The war that commenced back in 2014 has turned into the full-scale invasion since the 24th of February 2024, when the whole of Ukraine woke up at 5 am to the sounds of explosions. The question that everyone keeps asking remains – why did this happen? We’ve tried to summarise possible reasons, all of which lead to the first point, in one short article.
1. Ukraine is considered to be a part of russia (by russia)
Historically, Ukraine has been fighting for its independence over centuries. Parts of the country were under Polish, Hungarian and Russian reign at various times in history. The 20th century had seen Ukraine becoming a part of the USSR and finally gaining its independence in 1991. It’s all started, back in Kyevan Rus and its capital Kyiv back in the 9th century, way before Moscow has emerged.
2. Appropriation of Ukrainian culture
For many years, Russia was very vocal about Ukrainian-born Mykola Hohol (who came from Ukrainian family, depicted Ukraine and considered himself a Ukrainian author although his texts were written in russian), making sure he was perceived as one of the greatest russian prosaics. Kazimir Malevich, also born in Ukraine, is somehow known to the world as russian artist. Same goes for Volodymyr the Great (who christened Kyivan Rus in Kyiv) and Anne of Kyiv (mistakenly perceived by many as russian princess). This trend continues as russia is trying to claim Ukrainian national dish borsch, that Ukraine is seeking to be acknowledged as part of its heritage by UNESCO. A lot of Ukrainian songs still fall under “russian music” lists in Spotify and AppleMusic.
Since as early as 17th century, Russia has tried to destroy Ukrainian language as such. It was often referred to as commoners’ language, a dialect, a mixture of russian and Polish languages (not a real independent language) etc until it was completely banned in public places (school education, printing, performing, speaking or writing in Ukrainian was prohibited). During the Soviet era, russian was the main spoken language (and the official one), which works well for russian propaganda tale of the “common language” and “brotherly nations” and also explains why a big part of Ukrainian population speaks russian.
Since language is one of the main features of a nation, Ukrainian language was targeted further. The majority of Ukrainian-speaking population resided in the villages, and the language continued to live. To make sure it gets destroyed, USSR has created artificial famine in 1930s, killing millions of people (official statistics confirm 4 million deaths, but the new research show figures in excess of 10,5 million). These horrible events are now being recognised as genocide. A lot of European countries have recognised current russian invasion of Ukraine as genocide too.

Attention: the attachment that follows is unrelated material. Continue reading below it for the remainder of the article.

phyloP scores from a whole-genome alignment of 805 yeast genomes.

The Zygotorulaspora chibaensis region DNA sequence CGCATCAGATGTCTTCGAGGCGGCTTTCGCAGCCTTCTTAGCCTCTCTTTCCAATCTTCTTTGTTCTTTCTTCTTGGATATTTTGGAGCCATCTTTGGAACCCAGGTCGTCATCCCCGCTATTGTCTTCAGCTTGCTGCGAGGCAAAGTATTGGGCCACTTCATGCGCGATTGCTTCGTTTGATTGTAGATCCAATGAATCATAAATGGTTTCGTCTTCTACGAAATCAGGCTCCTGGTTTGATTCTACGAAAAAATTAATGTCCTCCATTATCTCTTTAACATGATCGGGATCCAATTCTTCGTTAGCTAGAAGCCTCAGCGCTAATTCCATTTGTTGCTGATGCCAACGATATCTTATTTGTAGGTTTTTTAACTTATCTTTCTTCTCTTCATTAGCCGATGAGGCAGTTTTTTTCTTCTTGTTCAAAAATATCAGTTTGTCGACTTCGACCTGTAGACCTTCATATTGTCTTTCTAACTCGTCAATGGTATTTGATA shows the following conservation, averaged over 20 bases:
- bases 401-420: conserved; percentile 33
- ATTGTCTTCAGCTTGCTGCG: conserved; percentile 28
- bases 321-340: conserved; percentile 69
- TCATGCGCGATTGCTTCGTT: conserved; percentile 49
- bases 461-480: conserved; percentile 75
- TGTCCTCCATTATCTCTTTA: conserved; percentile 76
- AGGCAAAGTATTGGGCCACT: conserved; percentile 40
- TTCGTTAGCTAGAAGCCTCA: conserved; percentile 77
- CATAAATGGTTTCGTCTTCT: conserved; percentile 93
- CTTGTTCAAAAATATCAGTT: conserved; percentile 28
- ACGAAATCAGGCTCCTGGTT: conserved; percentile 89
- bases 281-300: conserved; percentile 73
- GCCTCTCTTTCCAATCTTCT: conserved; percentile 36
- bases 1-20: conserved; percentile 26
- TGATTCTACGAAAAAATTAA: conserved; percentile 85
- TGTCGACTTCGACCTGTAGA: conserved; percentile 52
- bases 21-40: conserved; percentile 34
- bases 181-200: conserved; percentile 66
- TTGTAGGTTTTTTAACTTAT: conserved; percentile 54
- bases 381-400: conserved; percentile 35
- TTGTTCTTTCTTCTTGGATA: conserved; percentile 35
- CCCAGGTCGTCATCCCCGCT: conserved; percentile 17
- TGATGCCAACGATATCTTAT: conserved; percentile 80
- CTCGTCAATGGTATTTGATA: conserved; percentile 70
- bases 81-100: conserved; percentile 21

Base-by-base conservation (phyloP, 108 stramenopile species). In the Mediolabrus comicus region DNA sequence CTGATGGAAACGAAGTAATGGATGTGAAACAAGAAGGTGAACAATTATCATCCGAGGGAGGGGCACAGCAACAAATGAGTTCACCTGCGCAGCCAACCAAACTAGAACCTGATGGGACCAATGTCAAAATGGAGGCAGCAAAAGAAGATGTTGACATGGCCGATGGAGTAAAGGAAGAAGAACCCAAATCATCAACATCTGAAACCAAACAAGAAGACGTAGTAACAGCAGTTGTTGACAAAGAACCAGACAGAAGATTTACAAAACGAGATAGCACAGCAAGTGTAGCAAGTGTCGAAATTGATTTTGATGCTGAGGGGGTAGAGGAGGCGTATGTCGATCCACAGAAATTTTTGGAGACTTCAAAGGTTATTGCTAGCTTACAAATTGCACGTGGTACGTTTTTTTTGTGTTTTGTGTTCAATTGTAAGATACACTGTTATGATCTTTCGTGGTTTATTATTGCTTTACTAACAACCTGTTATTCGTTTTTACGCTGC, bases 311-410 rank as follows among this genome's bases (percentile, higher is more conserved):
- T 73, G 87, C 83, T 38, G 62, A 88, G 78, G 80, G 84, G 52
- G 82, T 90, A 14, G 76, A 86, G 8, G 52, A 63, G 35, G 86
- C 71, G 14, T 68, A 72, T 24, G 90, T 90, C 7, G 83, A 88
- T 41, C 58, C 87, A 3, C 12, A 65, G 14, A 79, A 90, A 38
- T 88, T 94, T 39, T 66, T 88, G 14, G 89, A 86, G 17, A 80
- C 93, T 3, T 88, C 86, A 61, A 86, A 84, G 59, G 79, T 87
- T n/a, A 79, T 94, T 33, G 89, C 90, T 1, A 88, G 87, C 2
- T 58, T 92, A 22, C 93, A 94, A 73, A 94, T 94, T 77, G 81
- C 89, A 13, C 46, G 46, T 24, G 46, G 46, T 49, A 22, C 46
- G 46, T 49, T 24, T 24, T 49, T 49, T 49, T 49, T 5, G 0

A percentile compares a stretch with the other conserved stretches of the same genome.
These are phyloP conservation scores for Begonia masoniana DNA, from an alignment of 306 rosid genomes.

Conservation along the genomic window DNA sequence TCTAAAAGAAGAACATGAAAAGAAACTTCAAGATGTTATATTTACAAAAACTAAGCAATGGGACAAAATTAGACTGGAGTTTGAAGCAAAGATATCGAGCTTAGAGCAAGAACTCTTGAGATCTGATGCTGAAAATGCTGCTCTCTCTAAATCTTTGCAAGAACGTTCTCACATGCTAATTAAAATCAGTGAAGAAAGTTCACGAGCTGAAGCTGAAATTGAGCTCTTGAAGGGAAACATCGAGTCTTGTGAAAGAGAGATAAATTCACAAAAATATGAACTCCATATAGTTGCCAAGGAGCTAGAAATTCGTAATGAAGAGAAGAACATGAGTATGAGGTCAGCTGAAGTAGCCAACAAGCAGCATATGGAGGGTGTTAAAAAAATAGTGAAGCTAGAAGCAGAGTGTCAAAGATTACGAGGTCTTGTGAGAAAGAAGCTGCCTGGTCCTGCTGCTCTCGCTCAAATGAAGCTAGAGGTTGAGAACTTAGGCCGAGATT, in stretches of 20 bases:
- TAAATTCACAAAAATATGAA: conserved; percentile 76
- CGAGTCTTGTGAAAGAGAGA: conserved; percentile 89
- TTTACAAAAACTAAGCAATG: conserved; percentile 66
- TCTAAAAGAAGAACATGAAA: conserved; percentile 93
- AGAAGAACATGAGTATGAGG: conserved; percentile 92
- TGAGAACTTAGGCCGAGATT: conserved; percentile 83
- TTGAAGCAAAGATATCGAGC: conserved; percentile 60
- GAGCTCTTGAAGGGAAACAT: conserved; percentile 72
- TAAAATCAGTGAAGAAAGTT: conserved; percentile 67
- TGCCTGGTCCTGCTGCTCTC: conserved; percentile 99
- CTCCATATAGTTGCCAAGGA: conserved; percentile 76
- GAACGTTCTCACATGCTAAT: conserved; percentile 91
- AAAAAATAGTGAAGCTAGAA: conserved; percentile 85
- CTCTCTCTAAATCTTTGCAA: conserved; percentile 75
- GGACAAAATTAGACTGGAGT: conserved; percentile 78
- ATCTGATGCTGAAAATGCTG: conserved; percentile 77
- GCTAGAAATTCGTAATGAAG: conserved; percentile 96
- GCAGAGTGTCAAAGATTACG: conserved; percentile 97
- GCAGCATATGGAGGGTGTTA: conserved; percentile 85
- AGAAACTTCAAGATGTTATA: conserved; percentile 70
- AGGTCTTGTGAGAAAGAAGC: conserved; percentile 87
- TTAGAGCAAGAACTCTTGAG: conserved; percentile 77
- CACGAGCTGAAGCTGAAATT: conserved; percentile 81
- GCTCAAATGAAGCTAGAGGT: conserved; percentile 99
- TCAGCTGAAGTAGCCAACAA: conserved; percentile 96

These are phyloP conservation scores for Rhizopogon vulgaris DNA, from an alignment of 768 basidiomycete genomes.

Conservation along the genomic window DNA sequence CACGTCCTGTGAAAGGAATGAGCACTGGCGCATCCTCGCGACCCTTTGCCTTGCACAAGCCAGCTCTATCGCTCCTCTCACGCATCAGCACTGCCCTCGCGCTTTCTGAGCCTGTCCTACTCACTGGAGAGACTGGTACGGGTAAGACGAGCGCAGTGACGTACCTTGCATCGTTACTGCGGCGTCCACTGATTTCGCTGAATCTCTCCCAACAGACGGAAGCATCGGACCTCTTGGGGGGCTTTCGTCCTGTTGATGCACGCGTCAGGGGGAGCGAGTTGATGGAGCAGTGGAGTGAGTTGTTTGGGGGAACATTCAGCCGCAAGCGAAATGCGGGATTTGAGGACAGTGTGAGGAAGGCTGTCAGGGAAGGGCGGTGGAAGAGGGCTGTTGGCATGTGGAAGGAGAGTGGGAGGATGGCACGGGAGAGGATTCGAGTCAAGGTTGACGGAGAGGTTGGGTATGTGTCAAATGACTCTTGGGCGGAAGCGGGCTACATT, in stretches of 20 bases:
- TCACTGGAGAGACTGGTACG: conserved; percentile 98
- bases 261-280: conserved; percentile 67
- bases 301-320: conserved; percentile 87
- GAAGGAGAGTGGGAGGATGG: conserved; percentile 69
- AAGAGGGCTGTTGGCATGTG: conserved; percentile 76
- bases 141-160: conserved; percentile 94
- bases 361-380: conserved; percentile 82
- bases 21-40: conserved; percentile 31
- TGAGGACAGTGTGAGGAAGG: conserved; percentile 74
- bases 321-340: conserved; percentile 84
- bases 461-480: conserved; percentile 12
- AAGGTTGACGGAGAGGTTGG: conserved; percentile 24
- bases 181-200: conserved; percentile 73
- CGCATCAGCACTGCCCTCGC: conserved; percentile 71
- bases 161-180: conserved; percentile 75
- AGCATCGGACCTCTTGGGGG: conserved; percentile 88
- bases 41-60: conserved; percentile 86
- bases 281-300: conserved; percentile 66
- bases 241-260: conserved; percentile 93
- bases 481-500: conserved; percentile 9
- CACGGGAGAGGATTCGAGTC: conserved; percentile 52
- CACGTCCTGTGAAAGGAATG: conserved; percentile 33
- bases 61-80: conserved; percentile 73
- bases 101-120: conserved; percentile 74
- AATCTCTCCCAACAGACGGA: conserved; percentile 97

5. Collapse of the USSR is seen as one of the most tragic events of the 20th century by putin
Seeing many countries leaving the zone of russian influence and turning towards Europe (and many towards NATO) has certainly hurt the imperialistic views of russia. The will to regain power has resulted in the invasion of Transnistria and Georgia, as well as 2 wars in Ichkeriya (now Chechen republic). And now Ukraine.
6. World domination
With more territories invaded, russia feels more powerful. The propaganda continues to twist the facts, claiming the world does not consider it anymore, every state is an enemy plotting against it. Only the shift in power could solve this injustice.
The presidential elections in russia are fast approaching, set to take place in early 2024. To increase the rating and to retain power, putin (or his appointed assessor) always chooses imperialistic rhetoric and portrays himself as a hero. Protecting russians from the Chechen terrorists was one instance, now it is saving the brotherly nation from the nazis.
8. Russia has run out of possibilities to control Ukraine
While political (pro-russian president Viktor Yanukovich), economical (gas wars) and diplomatic leverages have not achieved the goal of returning Ukraine to its “cradle”, russia started its invasion of Ukraine in 2014, when it occupied Crimea and parts of Luhansk and Donetsk regions. It was only a matter of time until the invasion would come to the next phase as Ukraine had not changed its pro-European vector. The only way to make that turn was to invade a sovereign country, displace its government and proclaim it a part of russia. Now Europe is facing the most devastating war since 1945.